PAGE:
|Members I'm sure you have your own story. Why not share
it with the rest of us as Bill Adams has done ? Your memories
are important. Please share them. Don't worry about
grammar and spelling it will be taken care of prior to posting
on our site.
We left Guantanamo this afternoon, headed for Brooklyn Navy Yard ( scuttle butt
was almost right ) for minor repairs and some adjustments on some of our
equipment. The weather was clear and sea was calm.
About 1200 today we ran into a storm. As the day went on the storm got worst, it
was bouncing us around like a little cork on the water. The waves started getting
bigger and bigger as the day went on, I went to the Bridge as part of my security
watch. We would go over one wave and under two, at this time the waves were
coming up over the Bridge. The combination of us going under the waves and the
height of same made them seem much larger, Our Bridge is fifty five feet above
mean water line.
About 0255 the waves took our jackstaff down on the bow and ripped the life rails
off along with some of the stanchions both starboard and port sides all the way back
to the splash wall at the base of the superstructure, took our #1 five inch gun mount
and twisted it around about 20 degrees. With this I went below to the first platform
below the gun mount to check for any possible damage. I found that the main beam
was cracked between the structural frames #30 and #35. I called the bridge to
inform the Captain, then went below to the mess hall and got my crew together, no
one was able to sleep through all this. We started to shore up the beam and the
surrounding areas, it was a little tough at times because every time you drove a
wedge they would bounce out due to the vibrations, but we made it. About 0430
the Skipper stopped down to see how we were doing.
We finished up about 0830, secured the job and reported the same to the Skipper.
We finally ran out of the storm about 1600, this storm reminded me of some of the
storms we encountered when we were aboard the USS Henry Clay in the Asiatic
Pacific. At day break this morning we passed Sandy Hook Lighthouse and entered
Lower New York Bay and proceeded directly to the Naval Ammunition Depot in
Earl, New Jersey. The crew started unloading all the ammunition, depth charges and
the torpedoes we had on board so that we could go into the Brooklyn Navy Yard for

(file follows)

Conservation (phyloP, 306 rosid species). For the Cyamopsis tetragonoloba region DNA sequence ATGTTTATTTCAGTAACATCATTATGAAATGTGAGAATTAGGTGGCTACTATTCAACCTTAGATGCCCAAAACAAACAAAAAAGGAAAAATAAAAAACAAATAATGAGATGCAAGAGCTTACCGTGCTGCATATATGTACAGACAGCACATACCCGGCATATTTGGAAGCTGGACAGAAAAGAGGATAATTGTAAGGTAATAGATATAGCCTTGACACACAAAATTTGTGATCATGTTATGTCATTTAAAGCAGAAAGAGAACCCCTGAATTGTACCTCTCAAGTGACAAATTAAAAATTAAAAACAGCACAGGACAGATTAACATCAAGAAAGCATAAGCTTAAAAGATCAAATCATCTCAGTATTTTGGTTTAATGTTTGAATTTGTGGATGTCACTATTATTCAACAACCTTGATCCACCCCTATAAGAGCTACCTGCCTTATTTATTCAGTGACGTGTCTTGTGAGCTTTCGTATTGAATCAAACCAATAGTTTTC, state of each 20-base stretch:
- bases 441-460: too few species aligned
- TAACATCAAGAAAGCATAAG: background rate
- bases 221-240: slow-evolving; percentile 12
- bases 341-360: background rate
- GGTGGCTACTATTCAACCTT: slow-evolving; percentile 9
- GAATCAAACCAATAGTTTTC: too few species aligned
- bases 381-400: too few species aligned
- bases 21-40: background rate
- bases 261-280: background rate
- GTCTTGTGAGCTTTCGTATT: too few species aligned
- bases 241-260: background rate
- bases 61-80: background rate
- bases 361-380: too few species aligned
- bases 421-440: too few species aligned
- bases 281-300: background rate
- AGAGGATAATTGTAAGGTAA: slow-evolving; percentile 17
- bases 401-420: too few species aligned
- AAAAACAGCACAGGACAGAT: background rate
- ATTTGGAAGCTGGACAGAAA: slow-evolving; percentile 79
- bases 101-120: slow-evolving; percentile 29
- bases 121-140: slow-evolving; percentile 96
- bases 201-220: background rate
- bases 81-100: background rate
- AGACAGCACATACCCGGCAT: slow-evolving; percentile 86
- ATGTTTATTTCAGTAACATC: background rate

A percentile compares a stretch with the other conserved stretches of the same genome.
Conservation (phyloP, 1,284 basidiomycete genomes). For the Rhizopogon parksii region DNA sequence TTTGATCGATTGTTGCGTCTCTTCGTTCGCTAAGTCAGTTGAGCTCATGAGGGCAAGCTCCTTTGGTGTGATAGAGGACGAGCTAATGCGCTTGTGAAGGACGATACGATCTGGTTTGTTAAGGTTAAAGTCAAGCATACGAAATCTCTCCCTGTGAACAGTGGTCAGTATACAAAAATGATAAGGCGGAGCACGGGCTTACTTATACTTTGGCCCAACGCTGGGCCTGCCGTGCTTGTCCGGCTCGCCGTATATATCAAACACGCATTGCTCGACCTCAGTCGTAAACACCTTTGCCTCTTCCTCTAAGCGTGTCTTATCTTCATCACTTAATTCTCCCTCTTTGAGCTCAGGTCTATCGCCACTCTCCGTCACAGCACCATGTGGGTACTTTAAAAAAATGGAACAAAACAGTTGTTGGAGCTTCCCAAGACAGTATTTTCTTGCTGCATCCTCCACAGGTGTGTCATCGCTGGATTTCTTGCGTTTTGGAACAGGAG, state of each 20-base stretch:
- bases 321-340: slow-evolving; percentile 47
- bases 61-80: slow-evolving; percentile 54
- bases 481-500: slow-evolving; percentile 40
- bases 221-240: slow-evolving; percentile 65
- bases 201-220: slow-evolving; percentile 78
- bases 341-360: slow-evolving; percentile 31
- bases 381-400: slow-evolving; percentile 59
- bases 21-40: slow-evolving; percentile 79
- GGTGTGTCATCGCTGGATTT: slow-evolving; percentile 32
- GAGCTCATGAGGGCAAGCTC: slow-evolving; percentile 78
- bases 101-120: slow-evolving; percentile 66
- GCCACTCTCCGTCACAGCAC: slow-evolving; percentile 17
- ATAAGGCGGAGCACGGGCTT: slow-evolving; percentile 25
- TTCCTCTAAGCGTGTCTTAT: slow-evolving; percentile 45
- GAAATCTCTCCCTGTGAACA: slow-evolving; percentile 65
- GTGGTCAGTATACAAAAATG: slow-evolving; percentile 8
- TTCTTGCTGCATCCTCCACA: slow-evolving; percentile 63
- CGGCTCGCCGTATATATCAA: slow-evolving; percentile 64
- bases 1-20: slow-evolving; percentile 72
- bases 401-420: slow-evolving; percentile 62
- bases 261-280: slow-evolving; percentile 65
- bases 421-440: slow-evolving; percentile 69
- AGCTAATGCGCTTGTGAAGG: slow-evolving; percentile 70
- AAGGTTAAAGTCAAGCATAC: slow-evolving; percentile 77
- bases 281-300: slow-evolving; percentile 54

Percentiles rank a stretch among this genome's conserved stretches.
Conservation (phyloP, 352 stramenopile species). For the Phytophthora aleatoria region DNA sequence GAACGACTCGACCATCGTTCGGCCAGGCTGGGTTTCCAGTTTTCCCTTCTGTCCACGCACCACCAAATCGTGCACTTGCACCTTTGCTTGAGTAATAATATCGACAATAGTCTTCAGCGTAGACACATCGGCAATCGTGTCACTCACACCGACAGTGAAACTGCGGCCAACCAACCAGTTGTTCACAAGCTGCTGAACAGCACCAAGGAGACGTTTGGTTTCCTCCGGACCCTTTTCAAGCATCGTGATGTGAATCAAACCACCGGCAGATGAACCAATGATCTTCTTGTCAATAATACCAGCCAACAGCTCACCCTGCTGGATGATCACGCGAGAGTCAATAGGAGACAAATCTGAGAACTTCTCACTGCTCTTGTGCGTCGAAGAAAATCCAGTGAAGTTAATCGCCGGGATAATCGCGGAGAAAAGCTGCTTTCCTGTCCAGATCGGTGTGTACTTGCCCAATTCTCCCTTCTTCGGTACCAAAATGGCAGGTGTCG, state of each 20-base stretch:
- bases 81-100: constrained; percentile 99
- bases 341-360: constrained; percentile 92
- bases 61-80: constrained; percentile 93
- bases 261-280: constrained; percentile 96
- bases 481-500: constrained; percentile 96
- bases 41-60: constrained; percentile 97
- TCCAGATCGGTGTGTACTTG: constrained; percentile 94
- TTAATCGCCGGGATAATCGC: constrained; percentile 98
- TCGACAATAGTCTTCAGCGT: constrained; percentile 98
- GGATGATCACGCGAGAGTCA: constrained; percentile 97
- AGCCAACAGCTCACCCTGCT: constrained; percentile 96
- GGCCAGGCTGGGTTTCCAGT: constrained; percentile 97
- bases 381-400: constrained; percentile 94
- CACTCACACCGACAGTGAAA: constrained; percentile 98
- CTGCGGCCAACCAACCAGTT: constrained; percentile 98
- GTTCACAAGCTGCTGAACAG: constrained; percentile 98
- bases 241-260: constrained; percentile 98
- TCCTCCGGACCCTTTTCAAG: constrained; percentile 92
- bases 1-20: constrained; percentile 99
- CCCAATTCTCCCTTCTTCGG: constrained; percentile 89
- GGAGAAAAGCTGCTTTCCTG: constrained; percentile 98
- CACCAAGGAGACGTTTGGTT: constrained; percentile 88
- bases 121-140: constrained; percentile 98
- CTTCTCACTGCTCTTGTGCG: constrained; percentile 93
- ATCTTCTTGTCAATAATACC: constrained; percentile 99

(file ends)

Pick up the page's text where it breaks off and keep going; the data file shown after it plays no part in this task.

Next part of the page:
Left NAD, Early for the Brooklyn Navy Yard, arrived this afternoon and we were
given a berth near the repair shops.
Met the Yard Superintendent and showed him all the damages on the main deck,
then took him below to the first platform and showed him the damage under the #1
mount. The yard workers came aboard this afternoon and started all the repairs.
The first thing they did was to remove the #1 mount and place it on a trailer waiting
and took it to the repair shop, then removed all our shoring and repaired the main
beam, then all the life rails.
All repairs have now been completed. The yard Superintendent, the Skipper and I
inspected all work, the #1 gun mount was reset, bolted down and tested, everything
worked perfectly and approved by the Captain. We are now ready to set sail again.
|Bill Adams said, "I just copied the pages that were in my daily log book that I
started when I went to Boot Camp in Newport, Rhode Island and maintained until
discharged at Lido Beach Long Island."
|Thanks Bob Wortman for your story !
On my car, I have licence plate brackets that say "U.S. NAVY".
About 5 years ago, I pulled up at the local pharmacy to have a couple of
prescriptions refilled. As I got out of my car to go in, a car pulled into the
space behind my car. When the driver got out of his car, he hollered at me.
When I turned around and asked what was wrong. He told me nothing was
wrong. The he told me his story and swears it's true.
During the Vietnam War, he was a Marine, forward artillery observer and his
outfit was surrounded and being cut down. He called for fire support and was
told the only thing available was a Navy Destroyer. It was called in and
started firing when they were about a mile out. When told they were too
short, they moved in to about 2 blocks of the shore. They were taking rifle
fire from the beach while they proceeded to help the GI's. They shut down
the rifle fire from the beach with their smaller guns.
The Marine never met the Captain or new the ship's name. All he knew was
it was a Tin Can. He personally thanks everyone he meets that served on a
Tin Can hoping to hit the right person who provided the fire cover and saved
|Look here for other stories by our members. It will continue as their
stories come in.